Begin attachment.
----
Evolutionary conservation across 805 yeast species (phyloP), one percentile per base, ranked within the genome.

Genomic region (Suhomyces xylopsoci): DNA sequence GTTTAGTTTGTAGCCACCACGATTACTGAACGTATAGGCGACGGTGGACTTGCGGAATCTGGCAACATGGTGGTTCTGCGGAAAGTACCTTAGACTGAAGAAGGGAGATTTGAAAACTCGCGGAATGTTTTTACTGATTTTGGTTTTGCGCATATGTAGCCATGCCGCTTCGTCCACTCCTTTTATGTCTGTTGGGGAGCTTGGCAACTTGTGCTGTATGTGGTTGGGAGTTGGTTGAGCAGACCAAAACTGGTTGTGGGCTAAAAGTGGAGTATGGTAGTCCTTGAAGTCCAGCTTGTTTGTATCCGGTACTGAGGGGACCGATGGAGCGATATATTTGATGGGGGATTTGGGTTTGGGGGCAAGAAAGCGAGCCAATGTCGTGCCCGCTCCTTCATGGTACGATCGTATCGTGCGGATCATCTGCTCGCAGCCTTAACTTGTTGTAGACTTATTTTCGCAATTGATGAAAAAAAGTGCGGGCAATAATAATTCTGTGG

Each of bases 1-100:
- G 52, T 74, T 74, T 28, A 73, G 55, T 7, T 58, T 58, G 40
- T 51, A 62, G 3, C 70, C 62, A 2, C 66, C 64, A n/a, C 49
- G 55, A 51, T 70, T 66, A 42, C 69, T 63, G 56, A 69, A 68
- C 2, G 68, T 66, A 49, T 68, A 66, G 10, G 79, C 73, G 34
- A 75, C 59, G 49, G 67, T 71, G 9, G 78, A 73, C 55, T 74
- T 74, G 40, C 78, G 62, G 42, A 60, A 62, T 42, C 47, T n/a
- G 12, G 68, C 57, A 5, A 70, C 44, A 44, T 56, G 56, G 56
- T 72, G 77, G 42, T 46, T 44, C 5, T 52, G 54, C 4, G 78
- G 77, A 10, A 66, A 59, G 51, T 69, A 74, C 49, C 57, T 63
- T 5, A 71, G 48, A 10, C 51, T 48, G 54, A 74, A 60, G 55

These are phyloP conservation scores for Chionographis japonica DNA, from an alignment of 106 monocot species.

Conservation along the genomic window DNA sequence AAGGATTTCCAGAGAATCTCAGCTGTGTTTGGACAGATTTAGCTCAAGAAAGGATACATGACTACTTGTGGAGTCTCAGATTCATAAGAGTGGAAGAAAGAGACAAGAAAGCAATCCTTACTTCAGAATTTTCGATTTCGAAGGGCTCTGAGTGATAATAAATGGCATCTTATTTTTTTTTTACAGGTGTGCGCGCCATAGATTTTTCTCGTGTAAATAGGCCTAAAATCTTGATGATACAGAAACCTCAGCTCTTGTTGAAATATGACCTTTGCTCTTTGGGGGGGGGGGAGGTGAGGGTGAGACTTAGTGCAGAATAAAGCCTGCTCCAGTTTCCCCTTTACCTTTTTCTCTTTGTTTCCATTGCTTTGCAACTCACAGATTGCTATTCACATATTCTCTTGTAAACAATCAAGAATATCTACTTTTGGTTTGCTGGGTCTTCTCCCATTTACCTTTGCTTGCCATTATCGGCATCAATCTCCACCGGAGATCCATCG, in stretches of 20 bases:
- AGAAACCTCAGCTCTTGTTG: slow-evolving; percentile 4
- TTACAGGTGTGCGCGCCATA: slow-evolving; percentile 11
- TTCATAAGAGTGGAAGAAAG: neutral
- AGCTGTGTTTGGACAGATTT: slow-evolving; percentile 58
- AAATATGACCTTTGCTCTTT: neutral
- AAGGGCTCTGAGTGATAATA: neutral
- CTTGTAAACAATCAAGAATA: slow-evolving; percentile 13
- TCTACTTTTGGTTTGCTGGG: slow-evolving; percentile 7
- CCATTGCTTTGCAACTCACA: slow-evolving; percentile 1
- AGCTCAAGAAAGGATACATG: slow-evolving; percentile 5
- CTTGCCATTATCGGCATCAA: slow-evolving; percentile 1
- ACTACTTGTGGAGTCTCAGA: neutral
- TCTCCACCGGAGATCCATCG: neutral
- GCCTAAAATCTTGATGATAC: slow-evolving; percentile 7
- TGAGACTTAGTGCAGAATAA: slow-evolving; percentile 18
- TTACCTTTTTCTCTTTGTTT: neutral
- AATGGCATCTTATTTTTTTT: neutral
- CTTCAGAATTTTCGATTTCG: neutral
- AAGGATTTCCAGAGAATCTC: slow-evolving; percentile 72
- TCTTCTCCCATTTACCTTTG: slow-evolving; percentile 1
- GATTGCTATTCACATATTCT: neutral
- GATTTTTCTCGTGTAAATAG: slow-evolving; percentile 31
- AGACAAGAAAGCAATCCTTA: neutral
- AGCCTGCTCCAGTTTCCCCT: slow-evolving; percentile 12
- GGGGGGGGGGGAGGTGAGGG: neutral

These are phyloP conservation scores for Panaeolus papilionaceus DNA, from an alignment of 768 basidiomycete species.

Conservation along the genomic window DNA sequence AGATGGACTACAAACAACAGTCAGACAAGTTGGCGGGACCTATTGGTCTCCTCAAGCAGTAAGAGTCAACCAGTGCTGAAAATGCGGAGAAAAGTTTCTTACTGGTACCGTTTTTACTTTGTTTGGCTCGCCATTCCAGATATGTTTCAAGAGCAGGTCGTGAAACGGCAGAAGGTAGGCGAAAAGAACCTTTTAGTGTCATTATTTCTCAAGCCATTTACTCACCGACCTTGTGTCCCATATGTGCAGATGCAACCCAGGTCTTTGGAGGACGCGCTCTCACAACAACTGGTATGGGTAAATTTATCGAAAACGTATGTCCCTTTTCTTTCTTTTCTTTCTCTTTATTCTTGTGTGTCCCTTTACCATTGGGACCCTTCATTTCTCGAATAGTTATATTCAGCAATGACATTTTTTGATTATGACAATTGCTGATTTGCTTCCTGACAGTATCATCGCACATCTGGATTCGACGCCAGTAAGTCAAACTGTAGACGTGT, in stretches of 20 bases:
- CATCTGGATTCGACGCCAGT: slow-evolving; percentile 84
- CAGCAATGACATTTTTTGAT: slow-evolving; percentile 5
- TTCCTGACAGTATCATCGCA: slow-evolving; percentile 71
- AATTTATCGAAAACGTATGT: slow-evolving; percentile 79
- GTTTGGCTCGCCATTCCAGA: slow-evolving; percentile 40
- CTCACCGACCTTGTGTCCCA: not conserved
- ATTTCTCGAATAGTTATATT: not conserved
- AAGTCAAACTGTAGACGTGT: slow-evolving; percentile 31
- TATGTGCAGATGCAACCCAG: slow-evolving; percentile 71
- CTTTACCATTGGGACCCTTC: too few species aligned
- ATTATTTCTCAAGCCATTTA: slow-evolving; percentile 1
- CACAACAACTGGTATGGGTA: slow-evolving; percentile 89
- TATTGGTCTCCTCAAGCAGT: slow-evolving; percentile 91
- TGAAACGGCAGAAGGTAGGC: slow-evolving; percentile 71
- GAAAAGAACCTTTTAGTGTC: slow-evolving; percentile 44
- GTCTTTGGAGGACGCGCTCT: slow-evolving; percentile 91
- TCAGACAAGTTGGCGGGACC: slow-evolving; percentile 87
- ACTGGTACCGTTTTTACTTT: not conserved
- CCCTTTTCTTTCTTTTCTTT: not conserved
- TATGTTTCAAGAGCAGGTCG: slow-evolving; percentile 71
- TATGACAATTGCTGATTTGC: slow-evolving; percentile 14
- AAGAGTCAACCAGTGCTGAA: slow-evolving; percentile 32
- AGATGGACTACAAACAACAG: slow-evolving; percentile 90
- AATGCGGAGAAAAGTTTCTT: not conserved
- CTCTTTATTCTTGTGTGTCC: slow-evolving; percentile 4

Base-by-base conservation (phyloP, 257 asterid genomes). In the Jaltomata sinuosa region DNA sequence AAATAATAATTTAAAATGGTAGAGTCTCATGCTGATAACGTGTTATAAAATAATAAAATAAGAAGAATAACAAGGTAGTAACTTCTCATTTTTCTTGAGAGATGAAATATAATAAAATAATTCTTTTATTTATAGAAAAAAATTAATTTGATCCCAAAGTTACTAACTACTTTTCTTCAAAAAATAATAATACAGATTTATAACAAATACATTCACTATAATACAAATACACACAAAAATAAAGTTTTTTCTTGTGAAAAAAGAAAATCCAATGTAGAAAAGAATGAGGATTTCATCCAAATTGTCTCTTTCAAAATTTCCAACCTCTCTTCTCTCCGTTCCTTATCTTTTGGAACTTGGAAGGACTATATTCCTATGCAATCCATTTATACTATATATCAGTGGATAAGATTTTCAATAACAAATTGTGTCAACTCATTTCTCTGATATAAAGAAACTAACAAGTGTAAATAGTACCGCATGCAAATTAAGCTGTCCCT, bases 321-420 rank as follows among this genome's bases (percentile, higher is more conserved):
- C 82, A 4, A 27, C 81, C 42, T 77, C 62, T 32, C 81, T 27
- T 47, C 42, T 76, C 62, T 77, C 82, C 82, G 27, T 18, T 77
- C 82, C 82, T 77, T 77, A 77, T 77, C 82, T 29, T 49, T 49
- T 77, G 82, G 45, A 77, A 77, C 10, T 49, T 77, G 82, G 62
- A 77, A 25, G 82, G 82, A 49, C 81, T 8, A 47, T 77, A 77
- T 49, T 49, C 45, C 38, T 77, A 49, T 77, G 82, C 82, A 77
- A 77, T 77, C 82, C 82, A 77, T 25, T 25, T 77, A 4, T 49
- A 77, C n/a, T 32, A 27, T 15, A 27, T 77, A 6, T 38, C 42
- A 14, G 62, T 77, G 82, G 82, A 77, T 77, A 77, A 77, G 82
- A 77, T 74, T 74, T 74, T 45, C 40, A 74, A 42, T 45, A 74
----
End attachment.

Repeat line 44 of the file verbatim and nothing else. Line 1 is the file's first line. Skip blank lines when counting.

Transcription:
- CAGCAATGACATTTTTTGAT: slow-evolving; percentile 5